Colorful Zwilich premiere highlights Palm Beach Symphony’s romantic program

By David Fleshler

Gerard Schwarz conducted the Palm Beach Symphony Monday night at the Kravis Center in West Palm Beach. Photo: IndieHouse Films

The distinguished American composer Ellen Taaffe Zwilich has never been called lazy.

The Miami-born composer and longtime seasonal Pompano Beach resident, has produced, so far, five symphonies, 27 concertos or similar compositions and dozens of other works. At 84, she is still composing, with her latest work receiving its world premiere Monday at the Kravis Center by the Palm Beach Symphony.

Orchestral Excursions (Inspired by Gilbert Maurer’s Art Work) was commissioned by Bonnie McElveen-Hunter, former U.S. ambassador to Finland, in honor of Maurer, a former executive of the Hearst media company and a watercolor painter. The result is a series of mini-tone poems that were accessible, melodic, brightly orchestrated and atmospheric.

As conductor Gerard Schwarz led the orchestra, images of the artist’s paintings appeared on a screen above the stage. There was a painting of the modernistic Hearst tower in New York, constructed around an older building. Ominous low strings opened the movement, leading to an ascent to clanging, sonorous brass playing—all of which seemed to capture the primal, elemental force of big-city buildings.

A painting of the Cathedral of Santiago de Compostela inspired a rhythmic march rhythm and a viola melody. The San Marco Cathedral in Venice produced organ-like music in the brass, marred Monday by some sloppy entrances, and formal, choir-like processions of harmonies in strings.

Another Venetian painting led to an homage to Vivaldi, with strings launching into an excerpt of “Autumn” from The Four Seasons. The final painting, “Palm Beach,” had moments of misty uncertainty that led to an unambiguously affirmative ending. Zwilich, who was in the audience, was invited by Schwarz to walk toward the stage and face the audience to share in the standing ovation.

Composer Ellen Taaffe Zwilich acknowledges the audience applause following the world premiere of her Orchestral Excursions Monday night. Photo: IndieHouse Films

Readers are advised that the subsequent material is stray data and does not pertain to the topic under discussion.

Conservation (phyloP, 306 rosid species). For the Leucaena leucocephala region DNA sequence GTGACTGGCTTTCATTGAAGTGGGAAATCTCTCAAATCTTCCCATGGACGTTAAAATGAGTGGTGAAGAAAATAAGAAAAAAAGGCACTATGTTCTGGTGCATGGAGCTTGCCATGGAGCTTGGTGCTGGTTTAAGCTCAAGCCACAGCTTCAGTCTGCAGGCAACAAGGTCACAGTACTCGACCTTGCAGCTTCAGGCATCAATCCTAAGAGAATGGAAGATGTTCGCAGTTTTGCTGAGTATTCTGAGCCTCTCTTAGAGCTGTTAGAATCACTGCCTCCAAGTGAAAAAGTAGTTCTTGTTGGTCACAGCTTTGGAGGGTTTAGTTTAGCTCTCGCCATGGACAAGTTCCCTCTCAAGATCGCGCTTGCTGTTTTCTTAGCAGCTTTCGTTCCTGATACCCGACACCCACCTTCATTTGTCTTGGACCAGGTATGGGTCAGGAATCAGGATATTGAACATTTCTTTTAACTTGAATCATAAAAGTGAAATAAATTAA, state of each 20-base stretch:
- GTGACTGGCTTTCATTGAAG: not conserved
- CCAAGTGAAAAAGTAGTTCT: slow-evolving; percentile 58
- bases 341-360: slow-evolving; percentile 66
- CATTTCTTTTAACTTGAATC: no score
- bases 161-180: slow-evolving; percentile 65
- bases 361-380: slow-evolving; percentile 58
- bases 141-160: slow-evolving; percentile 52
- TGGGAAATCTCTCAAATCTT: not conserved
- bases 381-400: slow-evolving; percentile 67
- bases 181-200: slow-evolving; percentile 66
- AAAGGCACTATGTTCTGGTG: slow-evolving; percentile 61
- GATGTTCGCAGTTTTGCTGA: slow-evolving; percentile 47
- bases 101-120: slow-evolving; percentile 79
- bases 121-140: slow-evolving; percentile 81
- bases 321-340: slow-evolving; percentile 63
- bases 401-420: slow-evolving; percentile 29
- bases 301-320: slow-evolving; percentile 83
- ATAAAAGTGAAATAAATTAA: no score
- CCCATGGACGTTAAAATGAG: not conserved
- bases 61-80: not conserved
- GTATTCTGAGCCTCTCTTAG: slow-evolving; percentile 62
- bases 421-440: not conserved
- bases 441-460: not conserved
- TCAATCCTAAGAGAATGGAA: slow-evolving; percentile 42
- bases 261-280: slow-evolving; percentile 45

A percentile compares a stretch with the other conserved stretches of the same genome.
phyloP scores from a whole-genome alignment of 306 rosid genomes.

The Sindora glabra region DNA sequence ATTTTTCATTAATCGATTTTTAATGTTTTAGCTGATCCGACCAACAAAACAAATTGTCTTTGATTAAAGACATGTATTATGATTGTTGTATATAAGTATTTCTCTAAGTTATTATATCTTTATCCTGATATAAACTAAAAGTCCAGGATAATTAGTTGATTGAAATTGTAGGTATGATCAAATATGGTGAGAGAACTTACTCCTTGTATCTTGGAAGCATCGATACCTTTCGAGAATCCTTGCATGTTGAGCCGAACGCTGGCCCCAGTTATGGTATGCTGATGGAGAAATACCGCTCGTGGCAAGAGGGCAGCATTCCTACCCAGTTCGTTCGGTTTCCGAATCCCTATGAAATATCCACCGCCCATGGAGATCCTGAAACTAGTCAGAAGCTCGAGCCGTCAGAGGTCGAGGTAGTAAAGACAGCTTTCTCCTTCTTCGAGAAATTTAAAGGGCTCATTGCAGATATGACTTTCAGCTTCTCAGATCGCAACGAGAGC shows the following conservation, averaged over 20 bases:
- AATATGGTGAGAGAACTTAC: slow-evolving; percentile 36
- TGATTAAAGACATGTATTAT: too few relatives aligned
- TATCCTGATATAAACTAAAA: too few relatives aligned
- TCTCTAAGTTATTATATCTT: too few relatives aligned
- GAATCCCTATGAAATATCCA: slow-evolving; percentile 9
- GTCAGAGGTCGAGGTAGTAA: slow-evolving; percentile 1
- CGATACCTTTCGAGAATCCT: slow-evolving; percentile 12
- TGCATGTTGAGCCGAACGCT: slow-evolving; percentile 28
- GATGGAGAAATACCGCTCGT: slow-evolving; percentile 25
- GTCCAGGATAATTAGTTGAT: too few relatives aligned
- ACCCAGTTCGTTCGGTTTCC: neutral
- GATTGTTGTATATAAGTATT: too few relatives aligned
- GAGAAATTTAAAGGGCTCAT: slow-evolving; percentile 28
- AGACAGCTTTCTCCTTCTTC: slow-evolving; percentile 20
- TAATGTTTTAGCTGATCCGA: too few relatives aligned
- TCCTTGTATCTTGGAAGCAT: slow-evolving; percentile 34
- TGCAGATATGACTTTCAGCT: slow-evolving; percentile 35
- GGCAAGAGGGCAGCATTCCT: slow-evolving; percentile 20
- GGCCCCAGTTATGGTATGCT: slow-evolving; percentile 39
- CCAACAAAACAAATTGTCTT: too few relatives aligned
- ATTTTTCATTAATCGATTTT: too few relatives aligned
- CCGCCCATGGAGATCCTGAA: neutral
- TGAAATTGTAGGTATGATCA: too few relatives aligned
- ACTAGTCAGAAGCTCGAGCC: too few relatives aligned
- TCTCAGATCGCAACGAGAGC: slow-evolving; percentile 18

The pianist Santiago Rodriguez is a well-known figure in South Florida, where he chairs the keyboard department at the University of Miami’s Frost School of Music in addition to pursuing his concert career. Filling in for the previously announced Vladimir Feltsman, he performed the Grieg Piano Concerto.

Unlike some pianists, he did not treat the concerto as the occasion for violent virtuosity. Although he could pound away in double octaves when required, he integrated his performance into that of the orchestra and brought a range of tone colors to the keyboard. He could play with sweeping virtuosity, as he did in the cadenza. And he could bring a feathery, non-percussive touch to the instrument in the first movement’s melodies. 

The best part of the performance by both pianist and orchestra came in the Adagio, with Rodriguez’s sensitive phrasing and tone coloring in the delicate melody, with its froth of ornamentation. He brought crisp authority to the last movement theme, joining with Schwarz and the orchestra to play with sizzling excitement to the close.

In response to a standing ovation, Rodriguez played his own transcription of the slow movement of Schumann’s Violin Concerto, a simple melody that couldn’t have contrasted more with the fireworks of the Grieg. He followed that with a vigorous if not note-perfect performance of Rachmaninoff’s Prelude in G Minor.

Santiago Rodriguez played Grieg’s Piano Concerto with the Palm Beach Symphony Monday night. Photo: IndieHouse Films.

Few works show off an orchestra to better effect than Rimsky-Korsakov’s giant tone poem Scheherazade, inspired by the story of One Thousand and One Nights. 

Under Schwarz’s leadership, the musicians made the most of this richly colored score. The orchestra surged and rolled in the turbulent music of the first section that evokes the sea. Aggressive brass playing brought elemental force to the jagged rhythms in the “Story of the Kalendar Prince.” The orchestra glowed in the erotic melody of the romantic third movement.

The work abounds in solos, with bassoon, oboe, clarinet and other instruments taking turns. Schwarz allowed each orchestral soloist the room to play in a free manner, resulting in passages that were full of individual personality.

The work contains one of the most demanding series of violin solos in the repertory, as the violin personifies Scheherazade, the wife of the Sultan who beguiles him with stories. Concertmaster Evija Ozolins brought the music to life with a pure tone and a free style of playing, delivering all the virtuosity required in music that involves high passages, chords and bouncing the bow across the strings.

The Palm Beach Symphony’s season continues 7 p.m. March 6 with the world premiere of a work by Aaron Kernis, Tchaikovsky’s Symphony No. 4 and Mozart’s Piano Concerto No. 25 with soloist Emanuel Ax.

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Tue Feb 6, 2024
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